DENVER — Paul Pierce obviously had mixed feelings about the deadline trade that brought the Celtics Jeff Green and Nenad Krstic in return for Nate Robinson and Kendrick Perkins, a rock at the center spot in their starting lineup.
“You just hope that Danny and Doc know what they’re doing,” he said. “We put our trust in them.”
Pierce’s views on the player-management dynamic were compelling, especially considering how vocal he’s been about playing a more active role in discussions as the players and owners try to come to a new collective bargaining agreement before July 1.
Between LeBron James’ “decision” to leave Cleveland for Miami last summer and Carmelo Anthony’s long-running soap opera that got him out of Denver and traded to New York, the perception was that players have at outrageous amount of power. But when a player like Kendrick Perkins gets dealt after deciding he wants to test the free agent waters, it shows you that power’s only held by an elite minority.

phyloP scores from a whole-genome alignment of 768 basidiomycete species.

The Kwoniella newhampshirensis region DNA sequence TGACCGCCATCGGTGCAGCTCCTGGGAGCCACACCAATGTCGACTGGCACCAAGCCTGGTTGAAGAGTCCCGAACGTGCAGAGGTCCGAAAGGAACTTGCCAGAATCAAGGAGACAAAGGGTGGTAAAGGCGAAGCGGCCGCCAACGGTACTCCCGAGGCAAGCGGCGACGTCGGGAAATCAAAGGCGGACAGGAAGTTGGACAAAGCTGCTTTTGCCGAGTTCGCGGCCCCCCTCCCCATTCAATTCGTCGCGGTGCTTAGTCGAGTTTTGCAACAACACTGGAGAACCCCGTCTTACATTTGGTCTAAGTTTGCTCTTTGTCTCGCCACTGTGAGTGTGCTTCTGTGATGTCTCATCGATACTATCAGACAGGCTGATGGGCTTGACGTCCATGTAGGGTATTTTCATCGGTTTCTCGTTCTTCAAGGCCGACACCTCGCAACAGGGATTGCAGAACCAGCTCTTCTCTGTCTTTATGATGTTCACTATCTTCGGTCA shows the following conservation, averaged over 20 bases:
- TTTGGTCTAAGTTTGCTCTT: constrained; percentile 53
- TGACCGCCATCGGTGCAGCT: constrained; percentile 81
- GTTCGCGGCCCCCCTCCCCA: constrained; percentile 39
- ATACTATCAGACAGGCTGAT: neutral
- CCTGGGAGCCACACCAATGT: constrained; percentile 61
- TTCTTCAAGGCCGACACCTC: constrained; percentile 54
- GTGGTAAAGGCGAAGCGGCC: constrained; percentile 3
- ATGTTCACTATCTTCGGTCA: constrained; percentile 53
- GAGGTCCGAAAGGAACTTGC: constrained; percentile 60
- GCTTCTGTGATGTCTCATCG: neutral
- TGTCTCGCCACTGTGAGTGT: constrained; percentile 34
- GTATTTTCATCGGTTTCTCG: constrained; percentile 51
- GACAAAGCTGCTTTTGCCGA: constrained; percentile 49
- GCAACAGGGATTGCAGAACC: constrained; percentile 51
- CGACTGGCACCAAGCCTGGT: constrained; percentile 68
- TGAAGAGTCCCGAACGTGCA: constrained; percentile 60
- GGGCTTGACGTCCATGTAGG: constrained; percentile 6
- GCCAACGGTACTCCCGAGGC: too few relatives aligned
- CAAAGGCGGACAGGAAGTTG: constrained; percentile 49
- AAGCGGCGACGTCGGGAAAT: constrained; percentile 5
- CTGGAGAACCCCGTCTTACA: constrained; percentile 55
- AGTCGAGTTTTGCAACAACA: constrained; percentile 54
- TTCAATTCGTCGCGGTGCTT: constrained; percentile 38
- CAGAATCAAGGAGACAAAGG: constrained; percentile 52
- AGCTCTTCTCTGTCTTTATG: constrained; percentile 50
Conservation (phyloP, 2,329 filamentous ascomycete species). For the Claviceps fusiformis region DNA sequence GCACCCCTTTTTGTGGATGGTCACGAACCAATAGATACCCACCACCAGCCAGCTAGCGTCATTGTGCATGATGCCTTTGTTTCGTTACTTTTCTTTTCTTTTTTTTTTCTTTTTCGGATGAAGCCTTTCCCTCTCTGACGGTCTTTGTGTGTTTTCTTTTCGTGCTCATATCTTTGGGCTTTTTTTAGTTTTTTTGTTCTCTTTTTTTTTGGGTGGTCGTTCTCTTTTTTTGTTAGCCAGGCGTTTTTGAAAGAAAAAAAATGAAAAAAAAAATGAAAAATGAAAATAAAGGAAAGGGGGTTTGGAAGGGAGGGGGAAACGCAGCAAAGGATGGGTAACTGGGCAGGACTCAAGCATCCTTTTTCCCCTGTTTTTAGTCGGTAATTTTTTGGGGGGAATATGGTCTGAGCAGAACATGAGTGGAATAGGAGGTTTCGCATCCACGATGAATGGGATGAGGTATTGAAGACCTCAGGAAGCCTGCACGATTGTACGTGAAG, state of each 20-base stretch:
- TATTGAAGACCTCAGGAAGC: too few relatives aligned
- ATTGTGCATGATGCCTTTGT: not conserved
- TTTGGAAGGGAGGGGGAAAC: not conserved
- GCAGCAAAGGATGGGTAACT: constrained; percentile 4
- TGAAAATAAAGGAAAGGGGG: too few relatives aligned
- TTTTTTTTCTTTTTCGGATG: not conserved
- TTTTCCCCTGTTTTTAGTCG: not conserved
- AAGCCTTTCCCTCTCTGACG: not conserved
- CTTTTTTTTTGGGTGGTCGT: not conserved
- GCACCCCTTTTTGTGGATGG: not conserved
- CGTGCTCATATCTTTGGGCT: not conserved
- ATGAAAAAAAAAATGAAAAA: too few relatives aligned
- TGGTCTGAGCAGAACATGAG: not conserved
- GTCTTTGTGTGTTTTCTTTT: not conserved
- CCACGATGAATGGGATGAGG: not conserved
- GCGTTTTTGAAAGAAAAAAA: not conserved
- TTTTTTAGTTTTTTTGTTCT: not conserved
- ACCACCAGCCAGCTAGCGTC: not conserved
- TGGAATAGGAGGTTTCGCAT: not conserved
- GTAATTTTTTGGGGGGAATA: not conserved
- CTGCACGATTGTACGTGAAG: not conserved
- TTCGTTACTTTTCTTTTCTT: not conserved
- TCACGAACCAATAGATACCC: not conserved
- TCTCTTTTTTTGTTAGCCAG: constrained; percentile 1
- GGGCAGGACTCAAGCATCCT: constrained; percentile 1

It’s a tough situation, it’s a tough business, but you saw how the business works all in one week. Everybody complains and talks about how ‘Melo dictated what was going on in his situation. Where in another situation a guy can’t control what goes on. So it’s both sides to the business. You can’t be mad at either one of the. Just understand that that’s the nature of the beast.
Everybody thought LeBron James was cold for leaving Cleveland the way he did. This is an example of how it happens on the management end. You can’t get mad at the players because it could happen to them unexpectedly just like a player can go anywhere he wants. That’s just what it is. It’s the nature of the beast.